The company, one of the first European industrials to report year-end results, said adjusted quarterly operating profit rose to 5.07 billion crowns (409 million pounds) from 4.67 billion a year earlier, beating the 4.86 billion mean forecast from a Refinitiv poll of analysts.
"In the fourth quarter, demand remained at a high level in the long-cycle mining and energy businesses, although a significant decrease was reported for our short-cycle businesses," CEO Bjorn Rosengren said in statement.
The group is considered a good gauge of industrial demand due to high shipping volumes of its cutting tools, which have short lead times from order booking to delivery and a wide customer base.
Sandvik said order intake was 25.2 billion crowns, down 6% organically, but just above the 25.1 billion seen by analysts.
The company in October said it would increase planned job cuts to 2,500 in response to a demand slump in early-cycle markets such as the car industry and related suppliers.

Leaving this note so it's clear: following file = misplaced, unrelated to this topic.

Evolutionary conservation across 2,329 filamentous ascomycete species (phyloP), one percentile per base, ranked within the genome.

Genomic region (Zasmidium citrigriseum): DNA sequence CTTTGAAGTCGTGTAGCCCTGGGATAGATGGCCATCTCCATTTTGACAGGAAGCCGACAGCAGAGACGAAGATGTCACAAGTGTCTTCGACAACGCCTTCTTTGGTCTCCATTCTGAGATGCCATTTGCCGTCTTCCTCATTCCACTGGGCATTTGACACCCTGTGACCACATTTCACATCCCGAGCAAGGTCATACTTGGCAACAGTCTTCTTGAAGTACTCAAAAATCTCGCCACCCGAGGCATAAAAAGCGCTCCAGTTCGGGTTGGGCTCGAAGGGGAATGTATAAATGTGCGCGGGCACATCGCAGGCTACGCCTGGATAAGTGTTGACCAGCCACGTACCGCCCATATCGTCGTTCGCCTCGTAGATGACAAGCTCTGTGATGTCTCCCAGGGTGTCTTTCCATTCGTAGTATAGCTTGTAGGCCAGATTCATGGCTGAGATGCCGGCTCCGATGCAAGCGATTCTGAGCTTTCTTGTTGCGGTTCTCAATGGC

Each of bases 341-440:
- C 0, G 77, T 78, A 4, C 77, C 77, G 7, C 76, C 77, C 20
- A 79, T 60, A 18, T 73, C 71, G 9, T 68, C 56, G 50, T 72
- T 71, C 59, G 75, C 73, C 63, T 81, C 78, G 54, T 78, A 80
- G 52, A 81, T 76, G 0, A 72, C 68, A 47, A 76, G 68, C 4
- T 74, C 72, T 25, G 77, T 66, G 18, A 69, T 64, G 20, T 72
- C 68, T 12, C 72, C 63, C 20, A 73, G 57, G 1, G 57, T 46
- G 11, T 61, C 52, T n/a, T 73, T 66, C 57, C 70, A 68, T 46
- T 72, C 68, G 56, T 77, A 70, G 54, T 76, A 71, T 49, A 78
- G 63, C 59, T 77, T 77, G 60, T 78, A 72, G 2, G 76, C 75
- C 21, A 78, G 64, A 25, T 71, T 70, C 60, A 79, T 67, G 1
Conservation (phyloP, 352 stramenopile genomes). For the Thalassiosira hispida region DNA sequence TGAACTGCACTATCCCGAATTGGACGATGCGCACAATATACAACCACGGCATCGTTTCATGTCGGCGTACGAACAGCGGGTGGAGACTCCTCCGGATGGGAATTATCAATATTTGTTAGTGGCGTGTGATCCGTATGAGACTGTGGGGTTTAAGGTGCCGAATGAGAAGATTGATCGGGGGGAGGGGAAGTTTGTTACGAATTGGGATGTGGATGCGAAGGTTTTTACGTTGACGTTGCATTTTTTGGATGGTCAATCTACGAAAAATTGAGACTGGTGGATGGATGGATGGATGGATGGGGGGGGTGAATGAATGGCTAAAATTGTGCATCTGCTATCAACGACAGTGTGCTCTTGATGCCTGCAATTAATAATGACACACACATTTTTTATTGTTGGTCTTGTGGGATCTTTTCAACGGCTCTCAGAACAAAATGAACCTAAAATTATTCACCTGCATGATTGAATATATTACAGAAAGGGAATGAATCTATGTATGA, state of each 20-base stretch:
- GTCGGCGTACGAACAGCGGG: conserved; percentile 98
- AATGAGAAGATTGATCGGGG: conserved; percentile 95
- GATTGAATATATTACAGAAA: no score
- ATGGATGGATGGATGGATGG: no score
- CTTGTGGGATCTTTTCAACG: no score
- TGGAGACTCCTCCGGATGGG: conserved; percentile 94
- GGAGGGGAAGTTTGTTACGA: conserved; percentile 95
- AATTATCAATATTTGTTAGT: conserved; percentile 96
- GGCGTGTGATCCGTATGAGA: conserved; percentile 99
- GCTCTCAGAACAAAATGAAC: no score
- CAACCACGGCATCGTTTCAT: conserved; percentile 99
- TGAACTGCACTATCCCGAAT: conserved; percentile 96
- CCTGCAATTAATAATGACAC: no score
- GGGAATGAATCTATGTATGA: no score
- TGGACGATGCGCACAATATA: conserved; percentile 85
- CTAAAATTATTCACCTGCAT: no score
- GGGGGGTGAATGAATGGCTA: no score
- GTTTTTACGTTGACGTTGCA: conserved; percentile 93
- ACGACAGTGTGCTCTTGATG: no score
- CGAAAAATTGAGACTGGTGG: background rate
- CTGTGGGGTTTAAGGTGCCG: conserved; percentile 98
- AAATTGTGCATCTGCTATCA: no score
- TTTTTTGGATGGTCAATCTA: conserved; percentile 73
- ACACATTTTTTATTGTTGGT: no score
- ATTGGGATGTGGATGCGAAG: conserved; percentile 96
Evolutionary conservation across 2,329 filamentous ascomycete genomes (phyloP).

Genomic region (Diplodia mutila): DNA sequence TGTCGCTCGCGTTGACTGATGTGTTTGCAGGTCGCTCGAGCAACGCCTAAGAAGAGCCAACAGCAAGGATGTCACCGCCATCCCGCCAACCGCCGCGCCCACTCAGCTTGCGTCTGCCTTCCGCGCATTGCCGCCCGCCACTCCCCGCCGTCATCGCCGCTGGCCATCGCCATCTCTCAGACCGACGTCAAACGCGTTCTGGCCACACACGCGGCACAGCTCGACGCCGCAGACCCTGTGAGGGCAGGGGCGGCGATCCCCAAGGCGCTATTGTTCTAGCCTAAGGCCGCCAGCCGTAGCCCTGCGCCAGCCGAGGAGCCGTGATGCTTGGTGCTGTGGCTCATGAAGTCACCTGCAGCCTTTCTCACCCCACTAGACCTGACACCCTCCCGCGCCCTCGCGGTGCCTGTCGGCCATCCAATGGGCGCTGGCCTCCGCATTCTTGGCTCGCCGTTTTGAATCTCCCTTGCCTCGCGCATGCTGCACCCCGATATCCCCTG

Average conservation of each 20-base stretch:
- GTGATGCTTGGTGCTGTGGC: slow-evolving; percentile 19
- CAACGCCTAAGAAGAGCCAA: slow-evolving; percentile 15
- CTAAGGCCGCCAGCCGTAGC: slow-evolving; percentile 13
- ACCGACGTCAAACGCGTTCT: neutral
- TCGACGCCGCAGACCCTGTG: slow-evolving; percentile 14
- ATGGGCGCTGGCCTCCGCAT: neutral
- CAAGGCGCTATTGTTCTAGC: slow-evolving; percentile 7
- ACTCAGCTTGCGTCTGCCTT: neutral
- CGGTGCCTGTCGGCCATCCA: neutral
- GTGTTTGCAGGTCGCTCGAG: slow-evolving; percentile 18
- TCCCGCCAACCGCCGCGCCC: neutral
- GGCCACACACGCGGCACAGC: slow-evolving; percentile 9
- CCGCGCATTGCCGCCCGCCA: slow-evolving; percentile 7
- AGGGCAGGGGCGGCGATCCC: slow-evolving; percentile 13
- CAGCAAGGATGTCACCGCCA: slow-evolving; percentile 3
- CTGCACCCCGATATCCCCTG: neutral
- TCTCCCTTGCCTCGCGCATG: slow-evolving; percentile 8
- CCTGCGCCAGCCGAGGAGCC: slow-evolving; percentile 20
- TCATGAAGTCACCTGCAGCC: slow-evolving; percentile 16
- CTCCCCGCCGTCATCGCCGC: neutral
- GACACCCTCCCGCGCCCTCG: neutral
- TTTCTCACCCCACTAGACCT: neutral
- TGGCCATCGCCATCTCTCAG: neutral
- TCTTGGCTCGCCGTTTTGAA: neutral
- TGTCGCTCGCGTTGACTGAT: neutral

It said on Tuesday that profits had been boosted by cost-reduction efforts, while it had also focused on lowering inventories over the quarter.
"Overall solid numbers by Sandvik given the weaker short-cycle volumes and the bigger-than-expected destock," analysts at Citi said in a research note, while highlighting tepid demand in Europe "with weakness now spreading across all key end-markets and geographies".
Sandvik shares were down 2.6% by 0855 GMT, taking their gains over the past 6 months to 22%, versus a 12% rise for the European industrial sector.
The group said order intake in its cutting-tools unit Machining Solutions dropped 10% on an organic basis in the quarter, citing weaker customer activity versus the year-ago period in all three major regions - Europe, North America and Asia.
Rosengren, who is leaving Sandvik at the end of the month to take the helm at robotics firm ABB, said automotive in Germany was a particular weak spot in Europe, while China demand had levelled off and even improved towards the end of the quarter.
(Reporting by Johannes Hellstrom; editing by Niklas Pollard and Kirsten Donovan)